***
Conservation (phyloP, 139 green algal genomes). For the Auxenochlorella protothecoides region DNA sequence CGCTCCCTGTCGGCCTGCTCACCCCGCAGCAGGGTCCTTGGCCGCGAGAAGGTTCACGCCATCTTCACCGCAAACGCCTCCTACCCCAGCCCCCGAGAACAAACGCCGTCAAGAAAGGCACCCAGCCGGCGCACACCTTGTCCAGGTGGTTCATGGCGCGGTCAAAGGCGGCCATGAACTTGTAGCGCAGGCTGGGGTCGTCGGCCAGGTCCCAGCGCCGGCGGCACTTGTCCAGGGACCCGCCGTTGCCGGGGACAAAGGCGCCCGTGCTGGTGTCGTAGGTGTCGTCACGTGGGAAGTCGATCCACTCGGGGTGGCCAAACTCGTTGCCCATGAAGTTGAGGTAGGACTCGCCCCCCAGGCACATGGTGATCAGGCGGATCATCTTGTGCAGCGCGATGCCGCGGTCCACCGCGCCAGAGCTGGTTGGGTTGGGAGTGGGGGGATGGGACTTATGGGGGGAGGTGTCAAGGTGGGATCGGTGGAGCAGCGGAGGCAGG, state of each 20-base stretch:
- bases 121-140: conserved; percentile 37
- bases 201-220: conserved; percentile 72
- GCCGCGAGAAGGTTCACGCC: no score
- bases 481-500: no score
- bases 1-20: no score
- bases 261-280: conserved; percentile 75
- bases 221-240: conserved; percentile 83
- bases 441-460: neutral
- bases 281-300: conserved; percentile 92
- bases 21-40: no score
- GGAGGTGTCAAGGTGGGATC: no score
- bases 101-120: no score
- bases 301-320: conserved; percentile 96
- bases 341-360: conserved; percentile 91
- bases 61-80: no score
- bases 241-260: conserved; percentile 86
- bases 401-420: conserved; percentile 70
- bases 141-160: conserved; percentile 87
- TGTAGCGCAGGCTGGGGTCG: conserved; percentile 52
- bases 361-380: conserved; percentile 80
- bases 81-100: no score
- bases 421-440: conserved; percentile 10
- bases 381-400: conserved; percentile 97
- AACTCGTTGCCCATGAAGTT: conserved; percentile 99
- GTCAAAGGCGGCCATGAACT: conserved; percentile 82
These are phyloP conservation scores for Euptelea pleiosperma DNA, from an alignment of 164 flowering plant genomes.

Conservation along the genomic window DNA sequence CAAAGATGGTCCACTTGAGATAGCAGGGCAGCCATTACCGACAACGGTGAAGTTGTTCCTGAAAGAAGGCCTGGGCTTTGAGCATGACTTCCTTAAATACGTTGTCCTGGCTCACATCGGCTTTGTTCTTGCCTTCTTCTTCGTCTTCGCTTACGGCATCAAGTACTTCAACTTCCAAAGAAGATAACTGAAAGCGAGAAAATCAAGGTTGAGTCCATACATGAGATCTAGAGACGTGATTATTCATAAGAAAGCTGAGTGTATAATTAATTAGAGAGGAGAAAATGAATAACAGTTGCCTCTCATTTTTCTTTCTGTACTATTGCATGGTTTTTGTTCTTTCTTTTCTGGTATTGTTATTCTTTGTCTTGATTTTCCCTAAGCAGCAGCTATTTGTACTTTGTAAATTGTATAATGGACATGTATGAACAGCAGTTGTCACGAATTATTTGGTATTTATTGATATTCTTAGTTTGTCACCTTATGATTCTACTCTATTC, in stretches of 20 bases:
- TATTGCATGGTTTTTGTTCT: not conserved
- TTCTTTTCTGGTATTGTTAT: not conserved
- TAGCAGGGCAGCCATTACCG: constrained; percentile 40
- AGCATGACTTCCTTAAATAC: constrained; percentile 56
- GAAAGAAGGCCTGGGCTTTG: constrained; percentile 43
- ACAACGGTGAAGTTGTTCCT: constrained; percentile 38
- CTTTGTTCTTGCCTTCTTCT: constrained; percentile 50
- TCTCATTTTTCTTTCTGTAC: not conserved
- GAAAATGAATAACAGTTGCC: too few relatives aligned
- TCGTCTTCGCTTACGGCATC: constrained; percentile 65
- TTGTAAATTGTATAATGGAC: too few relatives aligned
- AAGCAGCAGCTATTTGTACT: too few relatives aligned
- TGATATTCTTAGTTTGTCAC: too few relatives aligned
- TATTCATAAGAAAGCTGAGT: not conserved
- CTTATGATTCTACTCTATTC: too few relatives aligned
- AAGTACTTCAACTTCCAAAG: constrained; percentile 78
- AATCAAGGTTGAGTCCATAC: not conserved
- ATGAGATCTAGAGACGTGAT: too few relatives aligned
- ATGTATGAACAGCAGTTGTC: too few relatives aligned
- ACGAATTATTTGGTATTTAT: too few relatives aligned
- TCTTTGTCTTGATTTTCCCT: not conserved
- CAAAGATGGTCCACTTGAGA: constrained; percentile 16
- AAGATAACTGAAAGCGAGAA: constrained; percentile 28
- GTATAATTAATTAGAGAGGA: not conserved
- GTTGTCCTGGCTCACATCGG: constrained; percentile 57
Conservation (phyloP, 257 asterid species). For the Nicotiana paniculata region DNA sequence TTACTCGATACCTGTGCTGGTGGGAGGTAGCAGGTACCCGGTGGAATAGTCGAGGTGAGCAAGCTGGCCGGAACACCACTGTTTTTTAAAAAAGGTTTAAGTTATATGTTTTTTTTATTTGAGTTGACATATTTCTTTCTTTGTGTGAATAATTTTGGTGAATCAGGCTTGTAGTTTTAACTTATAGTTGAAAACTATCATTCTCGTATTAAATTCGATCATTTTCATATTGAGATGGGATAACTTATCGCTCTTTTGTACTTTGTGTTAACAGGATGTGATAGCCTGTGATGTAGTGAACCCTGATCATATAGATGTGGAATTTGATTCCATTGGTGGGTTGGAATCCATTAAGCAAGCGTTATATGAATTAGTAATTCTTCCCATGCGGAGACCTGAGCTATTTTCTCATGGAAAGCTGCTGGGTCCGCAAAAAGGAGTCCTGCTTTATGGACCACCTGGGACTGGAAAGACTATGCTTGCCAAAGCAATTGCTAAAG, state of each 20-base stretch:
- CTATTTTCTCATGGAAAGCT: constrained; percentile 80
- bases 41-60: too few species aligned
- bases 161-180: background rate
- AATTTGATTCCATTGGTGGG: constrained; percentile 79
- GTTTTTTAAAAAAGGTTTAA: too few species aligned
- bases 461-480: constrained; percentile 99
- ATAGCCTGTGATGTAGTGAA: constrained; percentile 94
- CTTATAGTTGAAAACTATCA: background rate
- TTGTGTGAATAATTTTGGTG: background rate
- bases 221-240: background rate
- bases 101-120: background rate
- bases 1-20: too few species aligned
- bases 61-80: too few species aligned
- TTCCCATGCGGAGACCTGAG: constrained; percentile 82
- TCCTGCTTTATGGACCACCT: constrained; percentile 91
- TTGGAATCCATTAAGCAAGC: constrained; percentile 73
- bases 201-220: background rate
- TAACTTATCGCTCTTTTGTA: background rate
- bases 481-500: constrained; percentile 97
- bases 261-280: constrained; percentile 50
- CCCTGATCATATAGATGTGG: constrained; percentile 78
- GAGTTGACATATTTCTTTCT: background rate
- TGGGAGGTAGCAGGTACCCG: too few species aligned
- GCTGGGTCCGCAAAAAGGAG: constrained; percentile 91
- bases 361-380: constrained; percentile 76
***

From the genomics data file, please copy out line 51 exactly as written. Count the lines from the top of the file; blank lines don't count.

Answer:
- AAGATAACTGAAAGCGAGAA: constrained; percentile 28